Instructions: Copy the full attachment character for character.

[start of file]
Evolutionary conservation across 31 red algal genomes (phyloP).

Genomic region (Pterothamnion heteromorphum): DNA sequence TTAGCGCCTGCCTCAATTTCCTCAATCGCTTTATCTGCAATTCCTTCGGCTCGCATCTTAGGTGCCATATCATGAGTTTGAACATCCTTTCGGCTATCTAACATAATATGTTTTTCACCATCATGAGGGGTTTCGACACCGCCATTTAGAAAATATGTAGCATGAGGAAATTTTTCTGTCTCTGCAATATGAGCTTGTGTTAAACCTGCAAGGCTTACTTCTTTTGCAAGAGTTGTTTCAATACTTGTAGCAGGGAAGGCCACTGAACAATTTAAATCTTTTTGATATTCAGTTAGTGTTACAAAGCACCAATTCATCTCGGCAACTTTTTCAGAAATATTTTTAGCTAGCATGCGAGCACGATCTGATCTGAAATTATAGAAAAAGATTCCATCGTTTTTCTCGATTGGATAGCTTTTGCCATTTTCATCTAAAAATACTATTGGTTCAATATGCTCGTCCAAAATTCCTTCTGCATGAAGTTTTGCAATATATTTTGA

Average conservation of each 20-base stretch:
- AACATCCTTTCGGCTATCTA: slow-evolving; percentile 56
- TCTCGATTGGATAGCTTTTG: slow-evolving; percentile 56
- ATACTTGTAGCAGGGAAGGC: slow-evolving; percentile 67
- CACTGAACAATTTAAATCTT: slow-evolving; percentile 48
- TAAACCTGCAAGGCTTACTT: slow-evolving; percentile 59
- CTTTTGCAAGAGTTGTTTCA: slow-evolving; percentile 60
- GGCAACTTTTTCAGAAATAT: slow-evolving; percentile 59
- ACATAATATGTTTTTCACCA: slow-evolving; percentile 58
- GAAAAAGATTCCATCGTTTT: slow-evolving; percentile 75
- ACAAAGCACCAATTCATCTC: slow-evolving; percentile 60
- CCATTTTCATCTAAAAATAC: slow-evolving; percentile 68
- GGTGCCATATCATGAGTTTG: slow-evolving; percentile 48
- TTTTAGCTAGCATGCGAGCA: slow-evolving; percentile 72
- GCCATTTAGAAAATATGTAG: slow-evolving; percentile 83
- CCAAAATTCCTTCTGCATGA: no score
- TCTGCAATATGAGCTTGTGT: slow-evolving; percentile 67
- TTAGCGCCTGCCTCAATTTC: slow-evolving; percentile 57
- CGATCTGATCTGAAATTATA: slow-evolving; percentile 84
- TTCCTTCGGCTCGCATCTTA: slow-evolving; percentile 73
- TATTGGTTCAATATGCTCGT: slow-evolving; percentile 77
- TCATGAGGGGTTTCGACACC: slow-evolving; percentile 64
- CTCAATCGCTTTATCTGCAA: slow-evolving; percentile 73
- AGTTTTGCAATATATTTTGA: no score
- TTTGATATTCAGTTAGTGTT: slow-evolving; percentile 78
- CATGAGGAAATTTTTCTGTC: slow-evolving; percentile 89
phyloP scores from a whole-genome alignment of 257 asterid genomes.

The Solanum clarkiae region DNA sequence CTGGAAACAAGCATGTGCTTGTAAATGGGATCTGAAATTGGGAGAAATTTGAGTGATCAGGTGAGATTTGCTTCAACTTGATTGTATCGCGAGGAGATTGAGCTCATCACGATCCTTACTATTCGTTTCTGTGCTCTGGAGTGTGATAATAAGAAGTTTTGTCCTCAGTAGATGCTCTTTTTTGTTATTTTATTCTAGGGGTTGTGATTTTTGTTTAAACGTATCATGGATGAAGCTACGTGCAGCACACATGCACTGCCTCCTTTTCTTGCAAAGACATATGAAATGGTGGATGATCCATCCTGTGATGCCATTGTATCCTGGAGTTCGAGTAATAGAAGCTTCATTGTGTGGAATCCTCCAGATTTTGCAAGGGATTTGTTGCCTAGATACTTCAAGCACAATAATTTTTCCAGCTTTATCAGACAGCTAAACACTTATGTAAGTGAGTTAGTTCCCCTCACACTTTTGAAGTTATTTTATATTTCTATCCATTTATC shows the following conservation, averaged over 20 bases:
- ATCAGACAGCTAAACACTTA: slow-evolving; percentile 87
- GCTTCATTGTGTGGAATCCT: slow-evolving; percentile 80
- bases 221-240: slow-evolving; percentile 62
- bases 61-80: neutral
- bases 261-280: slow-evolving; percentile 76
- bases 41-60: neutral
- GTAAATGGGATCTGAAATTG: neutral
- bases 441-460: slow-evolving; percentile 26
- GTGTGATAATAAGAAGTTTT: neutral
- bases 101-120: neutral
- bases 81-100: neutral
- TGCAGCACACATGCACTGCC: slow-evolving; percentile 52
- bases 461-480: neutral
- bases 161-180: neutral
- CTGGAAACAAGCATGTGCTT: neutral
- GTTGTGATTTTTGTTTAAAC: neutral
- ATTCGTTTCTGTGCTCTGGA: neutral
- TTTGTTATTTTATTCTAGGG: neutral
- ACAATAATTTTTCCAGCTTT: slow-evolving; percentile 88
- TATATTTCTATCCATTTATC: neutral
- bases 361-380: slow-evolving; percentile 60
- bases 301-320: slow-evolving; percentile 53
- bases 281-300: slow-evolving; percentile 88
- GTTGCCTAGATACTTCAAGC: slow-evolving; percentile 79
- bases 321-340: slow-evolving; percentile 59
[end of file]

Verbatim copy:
Evolutionary conservation across 31 red algal genomes (phyloP).

Genomic region (Pterothamnion heteromorphum): DNA sequence TTAGCGCCTGCCTCAATTTCCTCAATCGCTTTATCTGCAATTCCTTCGGCTCGCATCTTAGGTGCCATATCATGAGTTTGAACATCCTTTCGGCTATCTAACATAATATGTTTTTCACCATCATGAGGGGTTTCGACACCGCCATTTAGAAAATATGTAGCATGAGGAAATTTTTCTGTCTCTGCAATATGAGCTTGTGTTAAACCTGCAAGGCTTACTTCTTTTGCAAGAGTTGTTTCAATACTTGTAGCAGGGAAGGCCACTGAACAATTTAAATCTTTTTGATATTCAGTTAGTGTTACAAAGCACCAATTCATCTCGGCAACTTTTTCAGAAATATTTTTAGCTAGCATGCGAGCACGATCTGATCTGAAATTATAGAAAAAGATTCCATCGTTTTTCTCGATTGGATAGCTTTTGCCATTTTCATCTAAAAATACTATTGGTTCAATATGCTCGTCCAAAATTCCTTCTGCATGAAGTTTTGCAATATATTTTGA

Average conservation of each 20-base stretch:
- AACATCCTTTCGGCTATCTA: slow-evolving; percentile 56
- TCTCGATTGGATAGCTTTTG: slow-evolving; percentile 56
- ATACTTGTAGCAGGGAAGGC: slow-evolving; percentile 67
- CACTGAACAATTTAAATCTT: slow-evolving; percentile 48
- TAAACCTGCAAGGCTTACTT: slow-evolving; percentile 59
- CTTTTGCAAGAGTTGTTTCA: slow-evolving; percentile 60
- GGCAACTTTTTCAGAAATAT: slow-evolving; percentile 59
- ACATAATATGTTTTTCACCA: slow-evolving; percentile 58
- GAAAAAGATTCCATCGTTTT: slow-evolving; percentile 75
- ACAAAGCACCAATTCATCTC: slow-evolving; percentile 60
- CCATTTTCATCTAAAAATAC: slow-evolving; percentile 68
- GGTGCCATATCATGAGTTTG: slow-evolving; percentile 48
- TTTTAGCTAGCATGCGAGCA: slow-evolving; percentile 72
- GCCATTTAGAAAATATGTAG: slow-evolving; percentile 83
- CCAAAATTCCTTCTGCATGA: no score
- TCTGCAATATGAGCTTGTGT: slow-evolving; percentile 67
- TTAGCGCCTGCCTCAATTTC: slow-evolving; percentile 57
- CGATCTGATCTGAAATTATA: slow-evolving; percentile 84
- TTCCTTCGGCTCGCATCTTA: slow-evolving; percentile 73
- TATTGGTTCAATATGCTCGT: slow-evolving; percentile 77
- TCATGAGGGGTTTCGACACC: slow-evolving; percentile 64
- CTCAATCGCTTTATCTGCAA: slow-evolving; percentile 73
- AGTTTTGCAATATATTTTGA: no score
- TTTGATATTCAGTTAGTGTT: slow-evolving; percentile 78
- CATGAGGAAATTTTTCTGTC: slow-evolving; percentile 89
phyloP scores from a whole-genome alignment of 257 asterid genomes.

The Solanum clarkiae region DNA sequence CTGGAAACAAGCATGTGCTTGTAAATGGGATCTGAAATTGGGAGAAATTTGAGTGATCAGGTGAGATTTGCTTCAACTTGATTGTATCGCGAGGAGATTGAGCTCATCACGATCCTTACTATTCGTTTCTGTGCTCTGGAGTGTGATAATAAGAAGTTTTGTCCTCAGTAGATGCTCTTTTTTGTTATTTTATTCTAGGGGTTGTGATTTTTGTTTAAACGTATCATGGATGAAGCTACGTGCAGCACACATGCACTGCCTCCTTTTCTTGCAAAGACATATGAAATGGTGGATGATCCATCCTGTGATGCCATTGTATCCTGGAGTTCGAGTAATAGAAGCTTCATTGTGTGGAATCCTCCAGATTTTGCAAGGGATTTGTTGCCTAGATACTTCAAGCACAATAATTTTTCCAGCTTTATCAGACAGCTAAACACTTATGTAAGTGAGTTAGTTCCCCTCACACTTTTGAAGTTATTTTATATTTCTATCCATTTATC shows the following conservation, averaged over 20 bases:
- ATCAGACAGCTAAACACTTA: slow-evolving; percentile 87
- GCTTCATTGTGTGGAATCCT: slow-evolving; percentile 80
- bases 221-240: slow-evolving; percentile 62
- bases 61-80: neutral
- bases 261-280: slow-evolving; percentile 76
- bases 41-60: neutral
- GTAAATGGGATCTGAAATTG: neutral
- bases 441-460: slow-evolving; percentile 26
- GTGTGATAATAAGAAGTTTT: neutral
- bases 101-120: neutral
- bases 81-100: neutral
- TGCAGCACACATGCACTGCC: slow-evolving; percentile 52
- bases 461-480: neutral
- bases 161-180: neutral
- CTGGAAACAAGCATGTGCTT: neutral
- GTTGTGATTTTTGTTTAAAC: neutral
- ATTCGTTTCTGTGCTCTGGA: neutral
- TTTGTTATTTTATTCTAGGG: neutral
- ACAATAATTTTTCCAGCTTT: slow-evolving; percentile 88
- TATATTTCTATCCATTTATC: neutral
- bases 361-380: slow-evolving; percentile 60
- bases 301-320: slow-evolving; percentile 53
- bases 281-300: slow-evolving; percentile 88
- GTTGCCTAGATACTTCAAGC: slow-evolving; percentile 79
- bases 321-340: slow-evolving; percentile 59